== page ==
This dish is similar to the Mediterranean Braciole dinner in that it’s a combination of separate dishes combined into one  main course.  It’s very straight-forward and easy to assemble and well worth the time investment when you want to create a memorable and special meal.  The three main components can be made ahead of time so that you can create a beautiful dinner without any stress.

Ingredients:

Greek-Gyros seitan [Half a recipe was used for this]

Tangy Greek custard-style tofu [Half a recipe was used for this]

2 cups cooked greens that have been squeezed dry to remove excess water [I used nettles, but spinach could easily be substituted]

1 package phyllo dough

Olive oil

Directions:

Thaw the phyllo at room temperature while still in the box.  [You do not want to open it until you’re ready to use because it dries out very quickly.]

Preheat the oven to 350°F.

Cut the seitan and tofu into blocks that measure roughly one inch by three inches and set aside.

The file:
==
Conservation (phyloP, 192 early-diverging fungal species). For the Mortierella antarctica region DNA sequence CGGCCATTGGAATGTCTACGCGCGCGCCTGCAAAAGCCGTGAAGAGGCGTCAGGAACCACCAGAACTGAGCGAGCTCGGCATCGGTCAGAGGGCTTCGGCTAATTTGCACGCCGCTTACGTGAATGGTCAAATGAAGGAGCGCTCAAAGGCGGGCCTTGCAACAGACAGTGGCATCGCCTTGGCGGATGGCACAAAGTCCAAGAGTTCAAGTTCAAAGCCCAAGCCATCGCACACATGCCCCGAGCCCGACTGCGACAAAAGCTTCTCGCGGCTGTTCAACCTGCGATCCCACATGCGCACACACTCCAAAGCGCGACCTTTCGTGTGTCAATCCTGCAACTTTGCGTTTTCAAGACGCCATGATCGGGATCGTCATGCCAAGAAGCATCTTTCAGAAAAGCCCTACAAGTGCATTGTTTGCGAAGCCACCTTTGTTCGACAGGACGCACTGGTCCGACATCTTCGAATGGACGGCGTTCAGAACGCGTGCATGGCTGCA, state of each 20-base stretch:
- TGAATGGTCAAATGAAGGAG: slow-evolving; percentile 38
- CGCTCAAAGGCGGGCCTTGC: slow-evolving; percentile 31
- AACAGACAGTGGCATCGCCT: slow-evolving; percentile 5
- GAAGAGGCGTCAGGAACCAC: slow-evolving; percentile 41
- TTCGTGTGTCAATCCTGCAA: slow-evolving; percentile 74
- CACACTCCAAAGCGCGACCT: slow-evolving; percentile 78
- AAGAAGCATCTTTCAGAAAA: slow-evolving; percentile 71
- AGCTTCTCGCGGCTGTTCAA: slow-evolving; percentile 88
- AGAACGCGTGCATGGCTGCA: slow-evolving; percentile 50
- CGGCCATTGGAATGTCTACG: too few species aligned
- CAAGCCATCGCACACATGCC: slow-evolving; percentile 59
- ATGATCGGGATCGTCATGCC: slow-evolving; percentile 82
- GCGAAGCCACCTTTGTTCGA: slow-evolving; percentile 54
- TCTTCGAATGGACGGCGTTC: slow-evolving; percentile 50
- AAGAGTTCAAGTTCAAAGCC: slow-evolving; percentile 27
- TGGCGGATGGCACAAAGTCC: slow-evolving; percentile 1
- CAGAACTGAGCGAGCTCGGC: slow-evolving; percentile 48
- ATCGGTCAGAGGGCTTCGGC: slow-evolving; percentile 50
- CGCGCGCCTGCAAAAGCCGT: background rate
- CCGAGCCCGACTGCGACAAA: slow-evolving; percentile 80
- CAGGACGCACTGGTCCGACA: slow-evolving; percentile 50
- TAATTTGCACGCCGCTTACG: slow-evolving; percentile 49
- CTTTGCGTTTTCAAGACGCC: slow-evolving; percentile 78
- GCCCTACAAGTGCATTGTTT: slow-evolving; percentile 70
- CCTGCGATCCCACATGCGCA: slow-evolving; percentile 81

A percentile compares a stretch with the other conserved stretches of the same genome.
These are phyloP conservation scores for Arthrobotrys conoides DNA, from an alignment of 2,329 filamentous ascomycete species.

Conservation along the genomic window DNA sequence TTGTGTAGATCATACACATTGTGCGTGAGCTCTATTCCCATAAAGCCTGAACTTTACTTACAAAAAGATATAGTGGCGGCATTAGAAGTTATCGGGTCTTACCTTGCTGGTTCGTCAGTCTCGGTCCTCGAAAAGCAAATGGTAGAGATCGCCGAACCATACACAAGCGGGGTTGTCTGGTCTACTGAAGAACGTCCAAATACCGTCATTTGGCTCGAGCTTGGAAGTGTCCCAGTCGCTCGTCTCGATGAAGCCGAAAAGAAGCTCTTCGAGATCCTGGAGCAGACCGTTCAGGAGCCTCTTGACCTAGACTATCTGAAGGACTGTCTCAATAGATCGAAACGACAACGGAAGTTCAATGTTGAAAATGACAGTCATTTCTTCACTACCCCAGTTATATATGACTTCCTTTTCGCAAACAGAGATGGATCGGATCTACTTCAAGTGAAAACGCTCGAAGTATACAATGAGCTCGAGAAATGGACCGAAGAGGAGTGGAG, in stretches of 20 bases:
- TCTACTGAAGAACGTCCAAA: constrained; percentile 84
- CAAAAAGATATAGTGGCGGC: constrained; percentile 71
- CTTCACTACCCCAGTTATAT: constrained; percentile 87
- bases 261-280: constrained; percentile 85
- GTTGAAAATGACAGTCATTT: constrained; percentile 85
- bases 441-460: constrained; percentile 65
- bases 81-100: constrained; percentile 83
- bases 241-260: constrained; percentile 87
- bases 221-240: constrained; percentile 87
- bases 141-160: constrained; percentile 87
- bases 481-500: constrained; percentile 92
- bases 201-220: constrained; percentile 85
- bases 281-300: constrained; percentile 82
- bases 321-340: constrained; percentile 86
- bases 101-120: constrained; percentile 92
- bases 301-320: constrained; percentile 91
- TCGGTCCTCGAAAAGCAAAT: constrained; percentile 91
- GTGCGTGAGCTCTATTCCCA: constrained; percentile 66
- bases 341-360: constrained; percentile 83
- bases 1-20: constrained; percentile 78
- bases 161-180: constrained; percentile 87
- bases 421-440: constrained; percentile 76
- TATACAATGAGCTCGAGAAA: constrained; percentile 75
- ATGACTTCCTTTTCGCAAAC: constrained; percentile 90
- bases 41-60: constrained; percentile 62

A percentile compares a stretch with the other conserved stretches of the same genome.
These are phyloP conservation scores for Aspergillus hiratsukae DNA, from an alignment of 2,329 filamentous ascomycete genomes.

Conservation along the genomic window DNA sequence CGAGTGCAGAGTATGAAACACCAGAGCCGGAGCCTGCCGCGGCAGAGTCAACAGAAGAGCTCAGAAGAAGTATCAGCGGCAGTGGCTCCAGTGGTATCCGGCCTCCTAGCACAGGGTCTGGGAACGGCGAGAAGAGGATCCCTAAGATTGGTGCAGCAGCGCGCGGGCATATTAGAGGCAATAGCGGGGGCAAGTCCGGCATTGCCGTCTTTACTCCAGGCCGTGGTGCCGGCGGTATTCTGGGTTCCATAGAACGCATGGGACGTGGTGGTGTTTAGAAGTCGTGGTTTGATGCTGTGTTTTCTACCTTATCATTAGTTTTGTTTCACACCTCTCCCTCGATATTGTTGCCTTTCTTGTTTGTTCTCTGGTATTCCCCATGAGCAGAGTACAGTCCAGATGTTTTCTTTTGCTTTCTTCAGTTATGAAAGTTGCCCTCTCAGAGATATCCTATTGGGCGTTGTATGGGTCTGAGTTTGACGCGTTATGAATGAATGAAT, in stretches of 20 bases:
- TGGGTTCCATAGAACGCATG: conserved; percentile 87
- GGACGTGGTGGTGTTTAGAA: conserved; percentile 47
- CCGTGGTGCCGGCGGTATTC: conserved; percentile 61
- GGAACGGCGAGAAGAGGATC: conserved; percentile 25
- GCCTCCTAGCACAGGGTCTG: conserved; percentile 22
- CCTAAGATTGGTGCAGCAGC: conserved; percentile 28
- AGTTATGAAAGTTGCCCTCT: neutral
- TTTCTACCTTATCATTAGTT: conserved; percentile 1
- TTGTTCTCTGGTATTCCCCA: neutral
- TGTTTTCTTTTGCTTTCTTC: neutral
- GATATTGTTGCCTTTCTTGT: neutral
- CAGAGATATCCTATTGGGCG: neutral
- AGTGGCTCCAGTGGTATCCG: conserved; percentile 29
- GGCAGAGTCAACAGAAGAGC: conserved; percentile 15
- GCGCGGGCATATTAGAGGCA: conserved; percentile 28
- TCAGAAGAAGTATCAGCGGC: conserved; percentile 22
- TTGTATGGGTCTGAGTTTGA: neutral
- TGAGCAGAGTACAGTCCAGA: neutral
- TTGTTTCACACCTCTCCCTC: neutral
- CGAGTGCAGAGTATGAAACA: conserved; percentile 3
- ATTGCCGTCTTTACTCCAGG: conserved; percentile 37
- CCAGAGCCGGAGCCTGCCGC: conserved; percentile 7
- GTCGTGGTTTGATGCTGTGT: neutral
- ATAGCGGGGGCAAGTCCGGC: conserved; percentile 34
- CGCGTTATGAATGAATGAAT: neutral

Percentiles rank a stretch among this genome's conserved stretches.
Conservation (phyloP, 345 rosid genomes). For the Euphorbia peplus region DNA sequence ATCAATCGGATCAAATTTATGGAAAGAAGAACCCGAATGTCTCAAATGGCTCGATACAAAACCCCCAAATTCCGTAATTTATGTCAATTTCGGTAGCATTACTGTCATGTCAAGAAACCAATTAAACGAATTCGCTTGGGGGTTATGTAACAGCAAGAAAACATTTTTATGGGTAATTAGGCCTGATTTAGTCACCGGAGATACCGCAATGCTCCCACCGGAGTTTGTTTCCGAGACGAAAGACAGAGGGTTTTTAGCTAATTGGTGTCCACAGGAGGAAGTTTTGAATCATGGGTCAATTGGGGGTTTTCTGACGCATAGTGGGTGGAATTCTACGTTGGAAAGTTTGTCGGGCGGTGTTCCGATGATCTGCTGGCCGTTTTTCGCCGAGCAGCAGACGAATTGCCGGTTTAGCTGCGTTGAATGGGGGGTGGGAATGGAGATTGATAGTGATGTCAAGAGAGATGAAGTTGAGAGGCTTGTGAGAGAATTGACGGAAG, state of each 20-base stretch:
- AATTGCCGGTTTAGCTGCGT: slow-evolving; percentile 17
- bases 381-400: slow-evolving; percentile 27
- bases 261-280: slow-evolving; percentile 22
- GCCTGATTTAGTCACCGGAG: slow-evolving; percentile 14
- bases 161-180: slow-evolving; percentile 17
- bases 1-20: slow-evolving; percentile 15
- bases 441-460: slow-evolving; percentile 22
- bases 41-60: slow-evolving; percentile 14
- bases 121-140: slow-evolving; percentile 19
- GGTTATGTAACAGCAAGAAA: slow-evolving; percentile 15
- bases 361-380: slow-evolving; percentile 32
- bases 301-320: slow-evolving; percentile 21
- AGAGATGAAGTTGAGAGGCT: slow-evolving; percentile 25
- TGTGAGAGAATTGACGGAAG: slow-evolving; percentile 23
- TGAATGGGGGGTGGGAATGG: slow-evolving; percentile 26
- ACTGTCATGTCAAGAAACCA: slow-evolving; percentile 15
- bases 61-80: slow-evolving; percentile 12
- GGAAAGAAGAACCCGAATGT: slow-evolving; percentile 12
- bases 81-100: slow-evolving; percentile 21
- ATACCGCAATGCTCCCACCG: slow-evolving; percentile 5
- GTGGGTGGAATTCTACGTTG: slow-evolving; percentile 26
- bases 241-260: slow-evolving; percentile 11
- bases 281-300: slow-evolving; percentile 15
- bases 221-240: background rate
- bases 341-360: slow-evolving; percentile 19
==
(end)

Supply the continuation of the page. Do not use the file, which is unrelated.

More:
Unroll the phyllo dough and cover with a slightly damp towel to keep pliant.  Set a baking sheet on the counter in front of you, vertically.  Take one sheet of phyllo and place upon the baking sheet.  Using your fingers or a brush, lightly dot olive oil over the surface of the sheet.  Place another sheet of phyllo atop the first and repeat. 

Using a pizza cutter or knife [If using a knife be careful not to tear the dough, applying pressure from above rather than drawing the knife across it], gently cut the phyllo down the center, vertically so that you create two pieces.  Place a piece of seitan on either half of the phyllo three inches from the bottom edge of the sheet.  [You want to have enough room to be able to bring the phyllo up and over the filling.] Place a piece of tofu atop the seitan and then add a final layer of cooked greens.

 

Roll the phyllo up and over the filling and roll over a couple of times.  Tuck in the sides and continue to roll until all the phyllo has been used.  Rub the outside with oil and set upon a separate baking sheet. Repeat until all the rolls have been created.

Bake for 30 minutes, or until the phyllo is golden brown on the edges.

Read Full Post »

Older Posts »